Anne Wojcicki, co-founder of web-based personal genome company 23andMe, discusses the growing applications and impact of genomic sequency on individuals and health care systems at "Deleterious Me" Tuesday, April 17.
Anne Wojcicki said that she was not comfortable sharing her daughter’s photograph in public, but she did not hesitate to put up a different kind of picture for a packed audience in Emerson Hall on Tuesday night.
The CEO and co-founder of 23andMe—a biotechnology company that sequences and analyzes customer DNA —was invited to speak at Harvard in a lecture titled “Deleterious Me: Whole-Genome Sequencing, 23andMe, and the Crowd-Sourced Health Care Revolution.”
Wojcicki projected an image of her daughter’s chromosomes on to the screen and pointed out the brightly color-coded segments indicating which parts of the genome had come from which grandparent.
“Sequencing opens up a whole world that is going be very complicated,” Wojcicki said. “We have no idea what most of it means.”
But she spent much of her lecture highlighting the kinds of information that individuals can already find out from their genome—from learning one’s risk for diseases such as breast cancer and Alzheimer’s to calculating one’s degree of relatedness to evolutionary ancestors like the Neanderthals.
23andMe customers who submit their DNA in a mail-in “spit kit” can receive information about their genes through online profiles that are constantly updated as genetic research advances. The company relies heavily on “crowdsourcing,” whereby information volunteered by their customers is used to further research and make both ancestral and medical connections between other 23andMe clients.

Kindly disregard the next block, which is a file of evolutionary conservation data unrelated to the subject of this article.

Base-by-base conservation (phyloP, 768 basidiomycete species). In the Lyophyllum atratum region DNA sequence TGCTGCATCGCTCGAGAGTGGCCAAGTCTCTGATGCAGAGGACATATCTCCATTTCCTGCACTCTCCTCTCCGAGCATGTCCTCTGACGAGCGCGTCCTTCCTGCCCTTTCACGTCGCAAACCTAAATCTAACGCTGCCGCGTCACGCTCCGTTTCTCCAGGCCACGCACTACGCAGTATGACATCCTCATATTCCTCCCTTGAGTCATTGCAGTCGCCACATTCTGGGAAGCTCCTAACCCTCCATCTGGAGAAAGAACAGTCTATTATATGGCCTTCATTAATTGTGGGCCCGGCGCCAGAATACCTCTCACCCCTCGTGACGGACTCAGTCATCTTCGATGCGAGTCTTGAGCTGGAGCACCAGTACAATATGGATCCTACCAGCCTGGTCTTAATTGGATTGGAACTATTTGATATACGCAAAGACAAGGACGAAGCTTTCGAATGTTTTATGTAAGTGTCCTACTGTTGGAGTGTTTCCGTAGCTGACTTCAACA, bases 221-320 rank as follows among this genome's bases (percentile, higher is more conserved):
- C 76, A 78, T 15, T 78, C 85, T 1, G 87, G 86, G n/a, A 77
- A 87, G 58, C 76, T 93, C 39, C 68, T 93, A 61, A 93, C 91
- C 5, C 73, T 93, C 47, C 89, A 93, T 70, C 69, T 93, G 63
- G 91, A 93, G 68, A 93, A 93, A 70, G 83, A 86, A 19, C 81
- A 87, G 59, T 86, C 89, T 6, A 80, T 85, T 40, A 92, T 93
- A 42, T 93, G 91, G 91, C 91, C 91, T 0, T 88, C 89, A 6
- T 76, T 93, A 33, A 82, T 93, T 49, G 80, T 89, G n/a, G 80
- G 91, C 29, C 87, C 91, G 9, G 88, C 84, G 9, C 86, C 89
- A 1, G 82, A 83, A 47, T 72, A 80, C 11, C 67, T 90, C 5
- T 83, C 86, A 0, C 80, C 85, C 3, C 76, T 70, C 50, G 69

”We’re the product that keeps on giving,” Wojcicki said. “The heart and soul of the company is research.”
Access to genetic testing has increased considerably in the last few years, with the cost of sequencing dropping from 999 dollars in 2008 to 399 today, according to Wojcicki. This increase in accessibility has made databases of companies like 23andMe some of the largest aggregates of genetic data in the world.
“Whether we want this to come or not, it’s coming,” said Wojcicki. “It’s going to revolutionize healthcare.”
But a number of panelists who spoke after Wojcicki expressed their reservations with the 23andMe model.
Jeremy A. Greene ’96, a history of science professor, commented on the “increasing convergence of risk and disease” and the changing role of the doctor-patient relationship. Within 23andMe’s structure, he said, patients are not only consumers but also “producers” of genetic information.
HKS Professor Archon Fung questioned whether such large amounts of genetic data should be governed by the private sector, adding that genetic information might be used against individuals in unjust ways.
“How much is that data worth?” he asked. “It may be the case that [23andMe] should be paying [customers] for the data.”
Wojcicki admitted that 23andMe intentionally sidestepped the medical profession during its inception because “it’s impossible to work in the system.”
“I don’t necessarily want my physician making all my decisions,” she said. “There should be choice in healthcare.”
Some attendees said the mix of perspectives complicated their own opinions on personal genetic testing.
“There’s this curiosity factor where I want to see what would pop up on the screen—but at the same time, I think I’m just wary really of what the larger implications are,” said Graduate School of Education student Noha Mahdi Hayder.
Wojcicki’s talk was part of the Science and Democracy Lecture Series organized by the HKS Program on Science, Technology and Society. Event moderator and director of the STS program Sheila Jasanoff said she was pleased with the variety of responses presented.
“Although these issues are being discussed in a lot of places, they tend to be fragmented in ways that don’t allow a coherent social picture around the moving frontier of an emerging technology to develop,” she said.
—Staff writer Radhika Jain can be reached at email@example.com.